Assembly Approves Bill To Raise State Smoking Age from 18 to 21; Senate Unlikely To Pass Legislation
The Assembly yesterday voted 42-10 to pass a bill (AB 1453) that would raise the state's legal smoking age from 18 to 21, the Los Angeles Times reports. The legislation, sponsored by Assembly member Paul Koretz (D-West Hollywood), would ban the sale of tobacco products to individuals younger than age 21 (Ortiz/Bustillo, Los Angeles Times, 8/22). The bill would exempt individuals born before 1985 and would not affect those between ages 18 and 21 this year. In addition to the smoking age provision, the bill would ban ashtrays in areas that prohibit smoking and require them in designated smoking areas. The legislation also would restrict the distribution of free tobacco products (California Healthline, 7/18). The Times reports that opponents "quietly criticized" the bill, which would cost the state an estimated $26 million in lost tobacco tax revenue. Others said that 18- to 21-year-olds should have the opportunity to decide for themselves whether to smoke. Koretz defended the bill, which he said "will save lives of young people who will never take up smoking during those crucial last years between 18 and 21" (Los Angeles Times, 8/22).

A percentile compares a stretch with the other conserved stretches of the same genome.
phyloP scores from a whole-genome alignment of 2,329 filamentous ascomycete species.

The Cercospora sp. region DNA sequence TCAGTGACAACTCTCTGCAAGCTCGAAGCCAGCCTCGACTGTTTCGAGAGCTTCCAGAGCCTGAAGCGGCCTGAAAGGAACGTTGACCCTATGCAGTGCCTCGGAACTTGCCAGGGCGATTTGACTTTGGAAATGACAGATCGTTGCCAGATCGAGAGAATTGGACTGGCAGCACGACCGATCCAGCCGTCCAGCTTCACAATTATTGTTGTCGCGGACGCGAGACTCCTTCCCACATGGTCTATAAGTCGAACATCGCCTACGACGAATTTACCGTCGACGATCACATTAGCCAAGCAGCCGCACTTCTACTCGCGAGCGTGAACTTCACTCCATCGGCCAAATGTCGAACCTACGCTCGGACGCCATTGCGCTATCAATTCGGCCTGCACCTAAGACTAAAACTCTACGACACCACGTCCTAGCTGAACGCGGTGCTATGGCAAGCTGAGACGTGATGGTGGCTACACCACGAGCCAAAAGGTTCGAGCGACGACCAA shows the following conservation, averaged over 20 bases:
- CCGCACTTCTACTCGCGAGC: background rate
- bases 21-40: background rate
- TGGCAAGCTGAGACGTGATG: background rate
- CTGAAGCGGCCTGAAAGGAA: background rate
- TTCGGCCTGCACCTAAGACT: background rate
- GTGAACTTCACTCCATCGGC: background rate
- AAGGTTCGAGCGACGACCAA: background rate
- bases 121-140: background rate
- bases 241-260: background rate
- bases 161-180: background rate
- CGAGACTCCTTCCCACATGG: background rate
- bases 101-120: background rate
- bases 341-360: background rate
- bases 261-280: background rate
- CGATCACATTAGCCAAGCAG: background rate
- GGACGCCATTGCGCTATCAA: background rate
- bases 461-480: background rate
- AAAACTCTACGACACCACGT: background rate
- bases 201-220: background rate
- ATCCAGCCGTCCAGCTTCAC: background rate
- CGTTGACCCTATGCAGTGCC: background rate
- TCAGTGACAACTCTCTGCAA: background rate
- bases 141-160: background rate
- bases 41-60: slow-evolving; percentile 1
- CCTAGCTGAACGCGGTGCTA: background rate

Several hours after the Assembly passed the bill, the legislation "was left for dead" in the Senate Appropriations Committee, Copley/San Diego Union-Tribune reports. The committee held the bill without debate over concerns about the loss of tobacco tax revenue. Supporters "argued in vain" that the bill would lead to a long-term reduction in health care costs for the state. According to Copley/Union-Tribune, with the Legislature set to adjourn for the year on Aug. 31, the "measure's brief run through the process appeared to be over" (Sweeney, Copley/San Diego-Union Tribune, 8/22).This is part of the California Healthline Daily Edition, a summary of health policy coverage from major news organizations. Sign up for an email subscription.